Archive for the ‘event-driven programming’ Category

Beyond the RTOS: A Better Way to Design Real-Time Embedded Software

Wednesday, April 27th, 2016 Miro Samek

An RTOS (Real-Time Operating System) is the most universally accepted way of designing and implementing embedded software. It is the most sought after component of any system that outgrows the venerable “superloop”. But it is also the design strategy that implies a certain programming paradigm, which leads to particularly brittle designs that often work only by chance. I’m talking about sequential programming based on blocking.

Blocking occurs any time you wait explicitly in-line for something to happen. All RTOSes provide an assortment of blocking mechanisms, such as time-delays, semaphores, event-flags, mailboxes, message queues, and so on. Every RTOS task, structured as an endless loop, must use at least one such blocking mechanism, or else it will take all the CPU cycles. Typically, however, tasks block not in just one place in the endless loop, but in many places scattered throughout various functions called from the task routine. For example, in one part of the loop a task can block and wait for a semaphore that indicates the end of an ADC conversion. In other part of the loop, the same task might wait for an event flag indicating a button press, and so on.

This excessive blocking is insidious, because it appears to work initially, but almost always degenerates into a unmanageable mess. The problem is that while a task is blocked, the task is not doing any other work and is not responsive to other events. Such a task cannot be easily extended to handle new events, not just because the system is unresponsive, but mostly due to the fact that the whole structure of the code past the blocking call is designed to handle only the event that it was explicitly waiting for.

You might think that difficulty of adding new features (events and behaviors) to such designs is only important later, when the original software is maintained or reused for the next similar project. I disagree. Flexibility is vital from day one. Any application of nontrivial complexity is developed over time by gradually adding new events and behaviors. The inflexibility makes it exponentially harder to grow and elaborate an application, so the design quickly degenerates in the process known as architectural decay.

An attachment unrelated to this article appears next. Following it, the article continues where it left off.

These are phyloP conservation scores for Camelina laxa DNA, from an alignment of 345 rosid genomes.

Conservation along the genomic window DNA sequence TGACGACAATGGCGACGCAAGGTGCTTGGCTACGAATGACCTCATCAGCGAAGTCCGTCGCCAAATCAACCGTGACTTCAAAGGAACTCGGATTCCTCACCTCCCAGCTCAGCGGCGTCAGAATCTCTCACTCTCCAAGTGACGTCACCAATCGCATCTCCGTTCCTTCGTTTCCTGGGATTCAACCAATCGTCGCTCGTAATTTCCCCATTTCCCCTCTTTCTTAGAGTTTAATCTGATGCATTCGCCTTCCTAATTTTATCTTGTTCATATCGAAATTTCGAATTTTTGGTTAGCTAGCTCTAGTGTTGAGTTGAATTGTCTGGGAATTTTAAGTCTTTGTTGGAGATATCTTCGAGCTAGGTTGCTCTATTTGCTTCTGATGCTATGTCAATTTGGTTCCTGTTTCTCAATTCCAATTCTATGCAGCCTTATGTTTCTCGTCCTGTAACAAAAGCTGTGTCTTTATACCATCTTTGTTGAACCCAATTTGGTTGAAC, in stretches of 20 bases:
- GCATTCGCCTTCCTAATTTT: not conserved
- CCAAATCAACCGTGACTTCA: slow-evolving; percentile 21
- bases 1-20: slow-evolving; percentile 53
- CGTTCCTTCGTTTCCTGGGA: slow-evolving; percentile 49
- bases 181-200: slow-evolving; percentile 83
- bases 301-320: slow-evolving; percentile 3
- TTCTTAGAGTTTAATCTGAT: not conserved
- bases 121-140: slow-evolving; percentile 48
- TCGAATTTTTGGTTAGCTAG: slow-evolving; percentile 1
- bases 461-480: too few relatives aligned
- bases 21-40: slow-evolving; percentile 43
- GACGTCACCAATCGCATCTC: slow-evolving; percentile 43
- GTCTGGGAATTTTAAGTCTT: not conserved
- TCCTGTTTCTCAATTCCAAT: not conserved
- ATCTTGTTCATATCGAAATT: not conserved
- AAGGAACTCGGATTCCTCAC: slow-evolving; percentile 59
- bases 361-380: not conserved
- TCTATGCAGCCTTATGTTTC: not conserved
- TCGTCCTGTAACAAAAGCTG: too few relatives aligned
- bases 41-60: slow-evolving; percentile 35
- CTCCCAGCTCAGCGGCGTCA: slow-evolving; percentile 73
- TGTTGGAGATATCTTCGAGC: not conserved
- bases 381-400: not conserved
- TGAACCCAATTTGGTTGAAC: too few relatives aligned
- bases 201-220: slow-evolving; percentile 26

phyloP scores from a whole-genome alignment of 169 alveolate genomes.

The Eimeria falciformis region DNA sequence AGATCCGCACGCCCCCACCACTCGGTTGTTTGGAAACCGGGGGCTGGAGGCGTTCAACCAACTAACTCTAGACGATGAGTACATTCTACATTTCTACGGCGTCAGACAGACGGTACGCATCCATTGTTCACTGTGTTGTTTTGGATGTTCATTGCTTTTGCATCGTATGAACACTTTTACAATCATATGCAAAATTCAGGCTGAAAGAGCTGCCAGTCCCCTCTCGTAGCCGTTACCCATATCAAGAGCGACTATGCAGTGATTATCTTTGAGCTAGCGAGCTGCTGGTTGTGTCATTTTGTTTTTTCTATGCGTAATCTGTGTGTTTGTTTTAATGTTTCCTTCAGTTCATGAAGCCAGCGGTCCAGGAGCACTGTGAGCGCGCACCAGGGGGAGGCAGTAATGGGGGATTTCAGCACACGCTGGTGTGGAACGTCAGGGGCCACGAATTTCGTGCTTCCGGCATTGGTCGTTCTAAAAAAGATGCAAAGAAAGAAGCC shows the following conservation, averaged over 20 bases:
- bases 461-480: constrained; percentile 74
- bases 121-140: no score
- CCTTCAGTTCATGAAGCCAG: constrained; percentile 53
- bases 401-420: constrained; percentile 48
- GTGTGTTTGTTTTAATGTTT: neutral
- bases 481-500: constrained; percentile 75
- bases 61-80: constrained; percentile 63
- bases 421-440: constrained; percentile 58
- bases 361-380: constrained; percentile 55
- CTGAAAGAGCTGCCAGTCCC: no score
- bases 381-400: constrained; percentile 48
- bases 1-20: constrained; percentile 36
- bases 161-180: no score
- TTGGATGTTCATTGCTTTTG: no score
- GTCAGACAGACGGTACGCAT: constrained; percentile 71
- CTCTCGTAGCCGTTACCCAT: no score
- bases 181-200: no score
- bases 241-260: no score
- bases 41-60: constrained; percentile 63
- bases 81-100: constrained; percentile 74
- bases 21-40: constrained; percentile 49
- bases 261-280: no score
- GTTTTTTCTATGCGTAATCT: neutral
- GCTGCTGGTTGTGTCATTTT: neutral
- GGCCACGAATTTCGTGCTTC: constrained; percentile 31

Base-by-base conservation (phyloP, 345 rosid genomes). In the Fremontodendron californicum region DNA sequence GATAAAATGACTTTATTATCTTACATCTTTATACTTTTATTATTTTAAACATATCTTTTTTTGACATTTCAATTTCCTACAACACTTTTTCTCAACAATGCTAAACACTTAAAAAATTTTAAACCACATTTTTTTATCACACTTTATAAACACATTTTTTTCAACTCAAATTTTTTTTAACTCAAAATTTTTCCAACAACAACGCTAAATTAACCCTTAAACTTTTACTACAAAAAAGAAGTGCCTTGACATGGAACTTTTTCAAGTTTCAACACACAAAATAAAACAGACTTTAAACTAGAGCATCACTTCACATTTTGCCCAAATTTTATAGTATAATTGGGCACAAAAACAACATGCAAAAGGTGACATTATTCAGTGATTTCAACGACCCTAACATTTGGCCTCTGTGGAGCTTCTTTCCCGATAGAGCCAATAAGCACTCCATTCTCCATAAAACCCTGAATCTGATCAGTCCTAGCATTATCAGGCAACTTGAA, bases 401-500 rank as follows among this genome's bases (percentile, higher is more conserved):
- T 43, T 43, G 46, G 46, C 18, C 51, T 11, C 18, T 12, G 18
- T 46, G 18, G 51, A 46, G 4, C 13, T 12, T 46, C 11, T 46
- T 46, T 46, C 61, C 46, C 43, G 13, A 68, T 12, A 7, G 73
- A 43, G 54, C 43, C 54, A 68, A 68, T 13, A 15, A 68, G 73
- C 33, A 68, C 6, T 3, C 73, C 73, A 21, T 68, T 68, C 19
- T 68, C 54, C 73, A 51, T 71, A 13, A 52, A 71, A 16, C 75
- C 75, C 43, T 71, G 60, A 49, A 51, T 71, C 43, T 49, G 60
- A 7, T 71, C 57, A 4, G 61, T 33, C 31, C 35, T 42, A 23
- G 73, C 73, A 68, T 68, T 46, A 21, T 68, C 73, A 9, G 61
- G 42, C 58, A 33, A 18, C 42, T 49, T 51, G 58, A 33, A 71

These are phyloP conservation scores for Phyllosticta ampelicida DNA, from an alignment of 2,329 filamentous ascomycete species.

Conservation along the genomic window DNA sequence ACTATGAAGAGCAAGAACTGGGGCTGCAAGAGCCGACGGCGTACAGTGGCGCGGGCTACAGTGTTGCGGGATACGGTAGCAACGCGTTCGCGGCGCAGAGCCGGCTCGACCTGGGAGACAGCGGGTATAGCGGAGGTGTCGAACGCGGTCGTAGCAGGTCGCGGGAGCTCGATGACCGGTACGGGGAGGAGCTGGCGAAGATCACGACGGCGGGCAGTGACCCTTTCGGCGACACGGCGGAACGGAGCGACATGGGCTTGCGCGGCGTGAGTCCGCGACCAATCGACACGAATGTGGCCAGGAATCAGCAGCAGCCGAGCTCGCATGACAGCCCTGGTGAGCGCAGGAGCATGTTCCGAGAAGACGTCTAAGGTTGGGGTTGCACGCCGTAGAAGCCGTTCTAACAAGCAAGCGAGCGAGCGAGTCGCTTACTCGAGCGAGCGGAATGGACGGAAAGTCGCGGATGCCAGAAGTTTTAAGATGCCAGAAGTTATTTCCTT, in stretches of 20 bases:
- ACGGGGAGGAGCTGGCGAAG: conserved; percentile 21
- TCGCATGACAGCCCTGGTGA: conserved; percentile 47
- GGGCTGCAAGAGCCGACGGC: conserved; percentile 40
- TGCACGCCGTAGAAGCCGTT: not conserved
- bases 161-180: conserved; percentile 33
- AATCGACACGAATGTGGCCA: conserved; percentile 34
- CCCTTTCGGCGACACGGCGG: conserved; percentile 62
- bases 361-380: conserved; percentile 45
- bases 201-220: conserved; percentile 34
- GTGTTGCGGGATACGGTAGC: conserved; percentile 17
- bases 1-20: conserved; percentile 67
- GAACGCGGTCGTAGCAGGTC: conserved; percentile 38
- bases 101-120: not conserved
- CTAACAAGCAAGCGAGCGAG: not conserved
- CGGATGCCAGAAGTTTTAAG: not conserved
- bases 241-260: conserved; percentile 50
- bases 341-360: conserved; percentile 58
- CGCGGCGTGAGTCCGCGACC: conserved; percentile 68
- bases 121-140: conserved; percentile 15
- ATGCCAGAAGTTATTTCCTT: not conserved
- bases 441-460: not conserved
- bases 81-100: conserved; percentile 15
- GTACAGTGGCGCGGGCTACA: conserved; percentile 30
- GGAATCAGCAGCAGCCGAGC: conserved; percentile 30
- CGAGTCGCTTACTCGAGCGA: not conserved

The mechanisms of architectural decay of RTOS-based applications are manifold, but perhaps the worst is the unnecessary proliferation of tasks. Designers, unable to add new events to unresponsive tasks are forced to create new tasks, regardless of coupling and cohesion. Often the new feature uses the same data and resources as an already existing feature (such features are called cohesive). But unresponsiveness forces you to add the new feature in a new task, which requires caution with sharing the common data. So mutexes and other such blocking mechanisms must be applied and the vicious cycle tightens. The designer ends up spending most of the time not on the feature at hand, but on managing subtle, intermittent, unintended side-effects.

For these reasons experienced software developers avoid blocking as much as possible. Instead, they use the Active Object design pattern. They structure their tasks in a particular way, as “message pumps”, with just one blocking call at the top of the task loop, which waits generically for all events that can flow to this particular task. Then, after this blocking call the code checks which event actually arrived, and based on the type of the event the appropriate event handler is called. The pivotal point is that these event handlers are not allowed to block, but must quickly return to the “message pump”. This is, of course, the event-driven paradigm applied on top of a traditional RTOS.

While you can implement Active Objects manually on top of a conventional RTOS, an even better way is to implement this pattern as a software framework, because a framework is the best known method to capture and reuse a software architecture. In fact, you can already see how such a framework already starts to emerge, because the “message pump” structure is identical for all tasks, so it can become part of the framework rather than being repeated in every application.


This also illustrates the most important characteristics of a framework called inversion of control. When you use an RTOS, you write the main body of each task and you call the code from the RTOS, such as delay(). In contrast, when you use a framework, you reuse the architecture, such as the “message pump” here, and write the code that it calls. The inversion of control is very characteristic to all event-driven systems. It is the main reason for the architectural-reuse and enforcement of the best practices, as opposed to re-inventing them for each project at hand.